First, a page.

Monday, 12 January 2015

13th January - Science without borders: Unravelling the mysteries of Mt. Paektu Volcano, North Korea

Science without borders: Unravelling the mysteries of Mt. Paektu Volcano, North Korea
Dr. James Hammond, NERC Research Fellow, Department of Earth Science and Engineering, Imperial College London
Mt. Paektu volcano (otherwise known as Changbaishan in China) is a stratovolcano on the North Korea/China border.  In the 10th century it was responsible for one of the largest eruptions in the last 2000 years, forming a 5 km wide caldera at the volcano summit with ash fall as far away as Japan.  More recently (2002-2005) the volcano showed an increase in activity with a marked increase in the number of earthquakes, measurable volcanic deformation and an increase in gas emissions - all pointing to magma recharge beneath the volcano. However, despite such a dramatic history and recent signs of magma movement, the volcano remains poorly understood.
The volcano’s location on the border of two of the world’s most secretive states is a major factor in limiting understanding of its behaviour.  In 2011 a UK delegation of scientists was invited to North Korea to discuss volcanic hazards and Mt. Paektu volcano with North Korean scientists. This led to a UK-US-North Korean collaboration (the first of its kind) to better understand the volcano.  In August 2013 a team of UK/US scientists deployed seismometers and collected geological samples around the volcano.  The seismic data is used to image magma storage beneath the volcano and this combined with constraints on historical eruptions from dating and characterising previous eruptions allows us to better understand the potential effects of future eruptions. This work, hopefully the first step in a longer lasting collaboration between the UK and North Korea, is allowing us insights into this enigmatic and potentially hazardous volcano.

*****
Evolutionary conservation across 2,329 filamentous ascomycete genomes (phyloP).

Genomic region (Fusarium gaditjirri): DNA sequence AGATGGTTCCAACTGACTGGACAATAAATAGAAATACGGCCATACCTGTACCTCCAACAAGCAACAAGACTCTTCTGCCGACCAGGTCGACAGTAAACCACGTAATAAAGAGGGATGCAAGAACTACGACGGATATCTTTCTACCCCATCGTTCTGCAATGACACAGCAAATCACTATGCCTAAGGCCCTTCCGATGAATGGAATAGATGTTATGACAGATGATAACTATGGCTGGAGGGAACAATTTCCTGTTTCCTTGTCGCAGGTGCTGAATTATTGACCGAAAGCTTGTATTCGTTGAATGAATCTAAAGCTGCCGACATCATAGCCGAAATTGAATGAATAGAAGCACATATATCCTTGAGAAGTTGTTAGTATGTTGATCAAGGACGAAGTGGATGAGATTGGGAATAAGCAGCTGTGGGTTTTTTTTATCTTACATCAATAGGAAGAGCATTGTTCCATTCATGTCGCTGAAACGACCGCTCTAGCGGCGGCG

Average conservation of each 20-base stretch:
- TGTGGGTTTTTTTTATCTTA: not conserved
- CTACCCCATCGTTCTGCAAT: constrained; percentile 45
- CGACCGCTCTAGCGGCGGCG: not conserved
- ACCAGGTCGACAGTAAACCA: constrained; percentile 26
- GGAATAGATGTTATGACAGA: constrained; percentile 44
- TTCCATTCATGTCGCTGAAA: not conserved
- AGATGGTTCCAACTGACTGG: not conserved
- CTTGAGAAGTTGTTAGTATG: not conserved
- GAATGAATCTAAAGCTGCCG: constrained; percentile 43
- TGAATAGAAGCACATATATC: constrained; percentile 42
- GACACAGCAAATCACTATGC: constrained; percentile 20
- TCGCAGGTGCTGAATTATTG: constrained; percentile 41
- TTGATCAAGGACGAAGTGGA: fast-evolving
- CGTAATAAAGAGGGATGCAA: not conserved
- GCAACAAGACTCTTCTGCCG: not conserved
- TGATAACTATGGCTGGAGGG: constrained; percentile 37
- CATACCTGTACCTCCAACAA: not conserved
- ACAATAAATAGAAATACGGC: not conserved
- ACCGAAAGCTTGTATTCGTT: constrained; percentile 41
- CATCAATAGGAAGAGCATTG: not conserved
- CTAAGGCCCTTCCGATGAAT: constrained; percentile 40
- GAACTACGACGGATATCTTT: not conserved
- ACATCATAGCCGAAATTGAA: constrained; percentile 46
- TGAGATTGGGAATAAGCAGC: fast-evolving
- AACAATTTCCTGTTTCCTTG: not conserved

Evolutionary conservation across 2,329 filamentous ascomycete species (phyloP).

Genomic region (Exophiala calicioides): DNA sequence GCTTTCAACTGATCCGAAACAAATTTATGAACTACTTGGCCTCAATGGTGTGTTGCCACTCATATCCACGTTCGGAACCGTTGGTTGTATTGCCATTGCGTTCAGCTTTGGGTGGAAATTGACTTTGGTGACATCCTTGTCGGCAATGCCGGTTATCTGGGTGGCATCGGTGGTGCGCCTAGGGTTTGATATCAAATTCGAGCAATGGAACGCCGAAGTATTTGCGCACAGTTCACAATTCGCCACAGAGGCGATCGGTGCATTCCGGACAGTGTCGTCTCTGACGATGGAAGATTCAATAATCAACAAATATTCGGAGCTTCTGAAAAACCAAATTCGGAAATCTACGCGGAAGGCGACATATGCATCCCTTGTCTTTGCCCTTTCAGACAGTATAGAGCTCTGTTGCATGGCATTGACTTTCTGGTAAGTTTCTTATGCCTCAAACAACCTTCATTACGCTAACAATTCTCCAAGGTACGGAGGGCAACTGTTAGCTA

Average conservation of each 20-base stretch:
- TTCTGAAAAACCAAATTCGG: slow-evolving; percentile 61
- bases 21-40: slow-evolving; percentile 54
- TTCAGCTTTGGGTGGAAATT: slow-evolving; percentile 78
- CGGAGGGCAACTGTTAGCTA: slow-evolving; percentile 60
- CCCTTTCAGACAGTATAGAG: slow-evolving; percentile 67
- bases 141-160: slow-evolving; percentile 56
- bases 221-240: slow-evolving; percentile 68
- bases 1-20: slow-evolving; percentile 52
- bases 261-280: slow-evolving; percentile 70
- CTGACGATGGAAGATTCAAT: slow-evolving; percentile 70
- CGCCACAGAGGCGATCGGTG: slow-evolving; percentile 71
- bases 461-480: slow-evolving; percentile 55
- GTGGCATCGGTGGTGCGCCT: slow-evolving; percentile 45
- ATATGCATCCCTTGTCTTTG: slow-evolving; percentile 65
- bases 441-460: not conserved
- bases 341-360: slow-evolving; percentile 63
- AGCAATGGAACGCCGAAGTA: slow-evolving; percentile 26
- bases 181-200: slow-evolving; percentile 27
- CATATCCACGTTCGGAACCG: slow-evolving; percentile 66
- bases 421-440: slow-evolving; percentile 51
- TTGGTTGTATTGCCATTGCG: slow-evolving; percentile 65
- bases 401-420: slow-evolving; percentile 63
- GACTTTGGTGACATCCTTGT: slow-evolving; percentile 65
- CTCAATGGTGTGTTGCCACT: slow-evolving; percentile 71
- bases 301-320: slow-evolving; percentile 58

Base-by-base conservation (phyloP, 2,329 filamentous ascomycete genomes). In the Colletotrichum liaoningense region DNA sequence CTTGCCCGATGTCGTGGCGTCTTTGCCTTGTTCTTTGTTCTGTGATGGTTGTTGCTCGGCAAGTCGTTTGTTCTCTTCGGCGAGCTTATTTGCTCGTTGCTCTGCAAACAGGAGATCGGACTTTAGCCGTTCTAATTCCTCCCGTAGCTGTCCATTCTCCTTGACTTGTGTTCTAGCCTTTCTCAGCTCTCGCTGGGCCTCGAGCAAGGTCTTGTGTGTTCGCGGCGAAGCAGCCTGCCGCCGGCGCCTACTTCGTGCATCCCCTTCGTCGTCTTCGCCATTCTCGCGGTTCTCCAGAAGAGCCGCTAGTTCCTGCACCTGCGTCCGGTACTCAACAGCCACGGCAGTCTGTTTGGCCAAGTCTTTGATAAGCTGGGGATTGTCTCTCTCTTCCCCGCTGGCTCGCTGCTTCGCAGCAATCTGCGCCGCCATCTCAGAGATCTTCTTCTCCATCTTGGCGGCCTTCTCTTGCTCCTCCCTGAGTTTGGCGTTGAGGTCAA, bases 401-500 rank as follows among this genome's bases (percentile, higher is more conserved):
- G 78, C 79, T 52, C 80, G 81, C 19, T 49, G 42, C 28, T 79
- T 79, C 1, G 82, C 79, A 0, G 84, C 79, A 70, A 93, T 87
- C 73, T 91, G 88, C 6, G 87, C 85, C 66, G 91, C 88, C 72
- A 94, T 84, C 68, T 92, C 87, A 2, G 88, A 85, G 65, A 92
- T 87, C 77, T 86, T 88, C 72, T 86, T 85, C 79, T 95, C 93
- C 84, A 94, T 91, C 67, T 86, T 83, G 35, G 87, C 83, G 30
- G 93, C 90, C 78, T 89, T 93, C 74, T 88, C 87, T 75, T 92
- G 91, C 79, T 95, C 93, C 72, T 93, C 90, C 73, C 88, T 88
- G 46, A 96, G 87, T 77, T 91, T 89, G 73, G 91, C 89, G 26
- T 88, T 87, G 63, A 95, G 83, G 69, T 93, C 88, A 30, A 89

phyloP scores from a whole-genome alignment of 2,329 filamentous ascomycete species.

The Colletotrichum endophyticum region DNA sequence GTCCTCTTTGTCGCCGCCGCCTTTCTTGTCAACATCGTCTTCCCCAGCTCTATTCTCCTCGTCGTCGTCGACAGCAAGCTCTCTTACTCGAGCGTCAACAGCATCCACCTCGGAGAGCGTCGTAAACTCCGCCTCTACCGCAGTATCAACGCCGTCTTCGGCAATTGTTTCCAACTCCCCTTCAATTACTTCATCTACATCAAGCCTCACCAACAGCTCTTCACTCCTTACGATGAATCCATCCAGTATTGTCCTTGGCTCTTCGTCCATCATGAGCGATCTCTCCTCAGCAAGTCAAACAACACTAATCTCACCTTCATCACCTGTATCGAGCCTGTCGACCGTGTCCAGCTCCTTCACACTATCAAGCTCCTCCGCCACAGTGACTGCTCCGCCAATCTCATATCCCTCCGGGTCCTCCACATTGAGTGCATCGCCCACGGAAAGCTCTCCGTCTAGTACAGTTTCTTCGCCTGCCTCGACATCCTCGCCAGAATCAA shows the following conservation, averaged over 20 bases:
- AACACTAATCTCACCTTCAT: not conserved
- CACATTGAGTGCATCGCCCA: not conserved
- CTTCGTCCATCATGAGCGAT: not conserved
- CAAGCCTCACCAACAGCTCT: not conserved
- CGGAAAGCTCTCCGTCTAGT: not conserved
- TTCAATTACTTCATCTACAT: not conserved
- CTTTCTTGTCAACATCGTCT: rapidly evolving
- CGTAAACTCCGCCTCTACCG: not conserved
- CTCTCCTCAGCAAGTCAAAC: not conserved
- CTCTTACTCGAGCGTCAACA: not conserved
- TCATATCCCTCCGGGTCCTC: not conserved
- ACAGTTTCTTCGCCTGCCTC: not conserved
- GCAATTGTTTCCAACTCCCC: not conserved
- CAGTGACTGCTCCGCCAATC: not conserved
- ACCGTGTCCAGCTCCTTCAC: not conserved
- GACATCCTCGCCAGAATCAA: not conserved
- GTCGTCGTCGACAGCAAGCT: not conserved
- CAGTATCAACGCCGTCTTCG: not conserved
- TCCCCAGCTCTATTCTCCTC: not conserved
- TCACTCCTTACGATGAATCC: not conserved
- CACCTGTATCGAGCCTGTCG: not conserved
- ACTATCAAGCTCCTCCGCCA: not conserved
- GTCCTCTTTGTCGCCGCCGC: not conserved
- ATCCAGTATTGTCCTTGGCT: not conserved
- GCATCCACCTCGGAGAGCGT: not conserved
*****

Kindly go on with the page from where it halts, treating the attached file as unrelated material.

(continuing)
7.30 p.m. Wills Memorial Building, University of Bristol

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